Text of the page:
Discrepancies in Ministerial reports on Harare flight


A thorough study of reports by the defence and military veterans minister on her Harare flight with an ANC delegation “hitching a ride” as it were, has brought to light “discrepancies and other interesting points”.

These will, according to Kobus Marais, Democratic Alliance (DA) shadow minister for Nosiviwe Mapisa-Nqakula’s portfolio, make for “an interesting time” later this month when she appears at a Joint Standing Committee on Defence (JSCD) meeting in Pretoria.

He notes: “President Cyril Ramaphosa only gave Mapisa-Nqakula permission to travel to Zimbabwe when she was already back in South Africa. He approved her request on 10 September, a day after the delegation returned. This means Mapisa-Nqakula and her entourage left the country illegally without approval from the President and in violation of the Executive Ethics Code governing executive travel. The DA will submit this information as supplementary evidence in our complaint against the Minister with Parliament’s Ethics Committee”.

Other “irregularities” Marais maintains are in her two reports and supporting documentation concern when Mapisa-Nqakula “sought Presidential approval” for the Zimbabwe visit and that she “abandoned her post”.

Presidential approval was requested the day before the flight was due to take off from Air Force Base Waterkloof. This contravenes the Ministerial Handbook which requires approval two weeks prior to foreign visits.

In a statement on Thursday, the Presidency said Ramaphosa received a written request for travel from Mapisa-Nqakula, dated 7 September. The Minister requested permission to travel to Zimbabwe from 8 to 10 September tfor a bilateral meeting with her Zimbabwean counterpart, the Minister of Defence and War Veterans, Oppah Chamu Muchinguri-Kashiri.

“As the President was not in Gauteng at the time the Minister submitted her request; he gave verbal approval for travel on 8 September and signed the relevant documentation on his return to Gauteng. On 10 September the Presidency gave the Minister written confirmation the President approved her travel,” said the Presidency.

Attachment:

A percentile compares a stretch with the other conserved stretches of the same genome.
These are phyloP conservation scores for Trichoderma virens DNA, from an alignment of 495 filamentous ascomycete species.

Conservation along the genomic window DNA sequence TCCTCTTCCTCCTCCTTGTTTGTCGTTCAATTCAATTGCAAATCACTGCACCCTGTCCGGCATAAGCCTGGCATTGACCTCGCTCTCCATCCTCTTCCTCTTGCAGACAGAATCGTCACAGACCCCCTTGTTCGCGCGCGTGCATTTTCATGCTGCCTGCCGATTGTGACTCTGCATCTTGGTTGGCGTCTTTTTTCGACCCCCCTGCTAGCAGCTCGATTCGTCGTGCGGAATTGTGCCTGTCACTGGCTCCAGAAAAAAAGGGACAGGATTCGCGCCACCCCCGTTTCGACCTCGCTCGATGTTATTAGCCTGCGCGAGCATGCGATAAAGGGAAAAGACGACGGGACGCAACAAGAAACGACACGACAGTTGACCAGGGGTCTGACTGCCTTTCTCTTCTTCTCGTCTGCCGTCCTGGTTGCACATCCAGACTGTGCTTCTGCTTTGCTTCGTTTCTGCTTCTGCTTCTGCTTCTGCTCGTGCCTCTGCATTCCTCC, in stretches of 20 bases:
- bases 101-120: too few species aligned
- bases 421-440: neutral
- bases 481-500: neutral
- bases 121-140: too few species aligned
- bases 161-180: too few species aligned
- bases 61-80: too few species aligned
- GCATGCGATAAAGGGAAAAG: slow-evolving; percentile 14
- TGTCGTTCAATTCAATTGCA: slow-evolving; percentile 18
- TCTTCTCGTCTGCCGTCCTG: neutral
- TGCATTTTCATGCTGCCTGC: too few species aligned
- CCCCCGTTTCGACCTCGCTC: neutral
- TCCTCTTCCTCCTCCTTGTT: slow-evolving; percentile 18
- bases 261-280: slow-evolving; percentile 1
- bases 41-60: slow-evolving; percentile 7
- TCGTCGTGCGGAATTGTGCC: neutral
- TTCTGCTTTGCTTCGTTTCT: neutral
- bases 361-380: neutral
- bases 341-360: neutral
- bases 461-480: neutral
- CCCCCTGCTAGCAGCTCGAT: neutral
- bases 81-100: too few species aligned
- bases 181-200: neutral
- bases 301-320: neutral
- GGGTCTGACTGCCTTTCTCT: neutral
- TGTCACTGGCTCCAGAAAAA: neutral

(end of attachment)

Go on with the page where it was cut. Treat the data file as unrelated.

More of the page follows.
On “abandoning her post”, Marais points out Mapisa-Nqakula designated Co-operative Governance and Traditional Affairs Minister Nkosazana Dlamini-Zuma as acting in her place “after the fact”. The dates in Mapisa-Nqakula’s reports bear this out.

He is of the opinion Ramaphosa must also be held accountable for the Harare flight along with his defence and military veterans minister.

“He is complicit in her actions,” Marais said.

The ANC has, according to some reports, paid the R105 500 it owes the SA Air Force (SAAF) for unauthorised use of the 21 Squadron Falcon 900. At the time of publishing no confirmation had been made by either the Ministry of Defence or the Department of Defence (DoD). In addition to an official Presidential reprimand and three months loss of salary, Mapisa-Nqakula was instructed by Ramaphosa to ensure the ruling party “settled its account”.

Reviewing the Department of Defence invoice for the ANC,  African Defence Review director Darren Olivier said: “I’m embarrassed to admit I missed something big in the Minister of Defence’s report: The invoice calculation is wrong as the ANC should be charged R126 654, not R105 545. The cost of the flight was R21 109 per person, but the invoice charges the ANC for five people, not six.”

According to the report, six ANC members travelled on the flight, namely “[Lindiwe] Zulu, [Nomvula] Mokonyane, [Enoch] Godongwana, [Ace] Magashule, [Dakota] Legoete and [Tony] Yengeni”. The discrepancy in the invoice may be because Zulu is minister of Social Development and may have been counted as a member of government even though she did not receive authorisation to fly.

“There may also be errors in the minister’s draft affidavit regarding timing,” Olivier adds. “She says they flew from Waterkloof to Harare between 18h25 & 19h35, or 1h10m, which matches the Falcon 900’s performance. The flight back though, from 21h45 to 22h30, is a scarcely credible 45 minutes.”